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Some examples on how to test a React Native app with react-native-testing-library
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README.md

BAM

Integration tests with react-native-testing-library

Table of contents

Introduction

This repo contains a list of examples on how to write integration tests with react-native-testing-library. You can also find in this README some documentation on why integration tests are important and how they can give you more confidence in your code. I've written an article about why you should use this library and how to use it here.

Theory

What they are

We'll call an integration test a test that:

  • Starts by simulating a user interaction
  • Ends by expecting a visual feedback
  • Is located at page level
  • Mocks the native code
  • Mocks the external api calls (fetch / graphql...)

Why they are nice

  • These tests don't depend on implementation details
  • They test the interaction between the different parts of our app (redux / formik / libs / navigation / components...)
  • We won't need to test reducers and sagas separatetely in unit tests

To know more about the philosphy and the reasons behind those tests, check out those articles written by Kent C Dodds:

When we should write them

We should write an integration test for each new user interaction we add to our app.

When we should write other types of tests

Because integration tests take a long time to run, you can write lighter tests when it is possible. When you want to write another type of test you need to make sure:

  • there is an integration test covering the input you give to your test

    • that way you make sure you cover regressions if you change the structure of the input or the data given
    • e.g. if you test a logic service, you have tested that the right data is given as arguments everywhere it is called
    • e.g. if you test a saga, you have tested that it is triggered by the action
  • there is an integration test covering the output you test

    • that way you make sure you cover regressions if you change the structure of the output or how it is used
    • e.g. if you test a logic service, you have tested its result everywhere it is called
    • e.g. if you test a saga, you have tested that right effects are produced

Typical cases where you can write other types of tests include:

  • testing different error handling cases in sagas when you have already tested one
  • testing logic inside a logic service - such as a parser or a service that computes a value

How we do it

We can separate our tests into 4 different parts:

  • SETUP --> api calls mocks, page rendering
  • GIVEN --> what the user sees on the page
  • WHEN --> what the user does
  • THEN --> what visual feedback the user should expect

When you want to write a test, you have to ask the questions in the reverse order:

  • THEN -> the end result we want to protect with our test
    • e.g. I want a modal to show up, I want to be redirected to another page, I want my snapshot to match, I want an amount to be displayed
  • WHEN -> the furthest action you can easily trigger
    • e.g. I click on a button, I enter some text, I dispatch a native event
  • GIVEN -> the state of your components and redux store at the beggining of your test
    • e.g. my redux store should have a populated order, my user should be logged in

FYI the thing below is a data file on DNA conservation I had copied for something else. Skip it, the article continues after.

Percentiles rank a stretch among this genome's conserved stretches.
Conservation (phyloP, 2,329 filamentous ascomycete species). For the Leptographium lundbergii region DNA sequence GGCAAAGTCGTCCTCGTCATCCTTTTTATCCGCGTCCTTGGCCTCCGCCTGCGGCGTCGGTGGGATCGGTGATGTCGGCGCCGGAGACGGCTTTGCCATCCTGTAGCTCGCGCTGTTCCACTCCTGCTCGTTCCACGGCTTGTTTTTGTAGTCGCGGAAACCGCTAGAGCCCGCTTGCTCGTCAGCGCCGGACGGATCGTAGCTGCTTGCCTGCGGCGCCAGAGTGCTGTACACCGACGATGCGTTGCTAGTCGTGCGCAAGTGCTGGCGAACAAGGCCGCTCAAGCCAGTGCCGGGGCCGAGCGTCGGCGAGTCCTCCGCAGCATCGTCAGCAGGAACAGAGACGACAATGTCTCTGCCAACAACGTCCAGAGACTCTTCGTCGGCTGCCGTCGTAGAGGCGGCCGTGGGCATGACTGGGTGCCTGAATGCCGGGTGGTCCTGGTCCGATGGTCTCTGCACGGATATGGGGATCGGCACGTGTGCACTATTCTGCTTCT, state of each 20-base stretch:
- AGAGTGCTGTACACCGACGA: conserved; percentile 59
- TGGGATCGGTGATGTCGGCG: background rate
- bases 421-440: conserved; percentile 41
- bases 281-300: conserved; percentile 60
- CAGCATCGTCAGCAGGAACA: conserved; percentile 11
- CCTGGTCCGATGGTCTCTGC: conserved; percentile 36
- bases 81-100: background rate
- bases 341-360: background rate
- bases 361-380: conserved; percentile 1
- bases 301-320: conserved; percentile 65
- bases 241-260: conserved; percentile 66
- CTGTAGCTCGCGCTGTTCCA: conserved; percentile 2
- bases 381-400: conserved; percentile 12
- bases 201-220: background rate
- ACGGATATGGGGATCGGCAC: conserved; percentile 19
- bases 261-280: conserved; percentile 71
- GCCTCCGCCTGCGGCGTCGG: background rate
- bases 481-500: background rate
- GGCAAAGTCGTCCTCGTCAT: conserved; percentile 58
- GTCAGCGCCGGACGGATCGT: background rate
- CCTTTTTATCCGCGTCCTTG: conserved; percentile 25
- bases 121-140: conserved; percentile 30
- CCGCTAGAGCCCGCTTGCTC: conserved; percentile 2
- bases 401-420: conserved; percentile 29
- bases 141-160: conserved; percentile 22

• SETUP -> the api calls I need to mock and the components you will need to mount
    • e.g. redux provider + theme provider + "My Profile" page

To find out the different api calls that you'll have to mock for your test, you can open up your simulator along with your debugger. Then execute the feature you want to test and check the api calls that occured.

Setup

The app

Install the app

Clone the repo and then, at its root, run yarn or npm i

Run the app on iOS

At the root of the project:

cd ios
pod install
cd ..
react-native run-ios

Run the app on Android

At the root of the project react-native run-android

The tests

Configure your own jest environment

If you decide to use react-native-testing-library for your project, don't forget to add those lines to your jest.config.js:

  setupFiles: ['./src/utils/test.setup.tsx'],
  testEnvironment: 'jsdom',
  resetMocks: true,

Setup files will list files to run before each page containing tests. Jsdom is supposed to be the default for a jest test environment but I found that it was necessary to specify it for some cases.

The resetMocks: true, option insures that all jest mocks are reset before tests. It is independant from react-native-testing-library and should be the default for all apps using jest. It is equivalent of writing in each test:

beforeEach(() => {
  jest.resetAllMocks();
});

Hide unwanted warnings

To hide unwanted warnings, you can override the console.error function (as well as console.log and console.warn). This is done in the setup file referenced in the jest config. Here it is used for example to hide errors concerning the act function, a problem due to React that they fixed in the version 16.9 but still occurs with react native.

export const originalError = console.error;
console.error = (...args) => {
  if (/Warning.*not wrapped in act/.test(args[0])) {
    return;
  }
  originalError.call(console, ...args);
};

Run the tests

Just run yarn jest. You can add --coverage to find out how much code the tests cover

Debugging

  • The best way to debug a test is to use your IDE debug features (such as breakpoints). If you use VSCode for example, you can achieve that easily thanks to the jest extension

  • Another way to debug your tests is to use the debug function given by the render method from react-native-testing-library. It outputs a snapshot of your component inside your terminal with the current state it is in at the time the debug function is called.

Test examples

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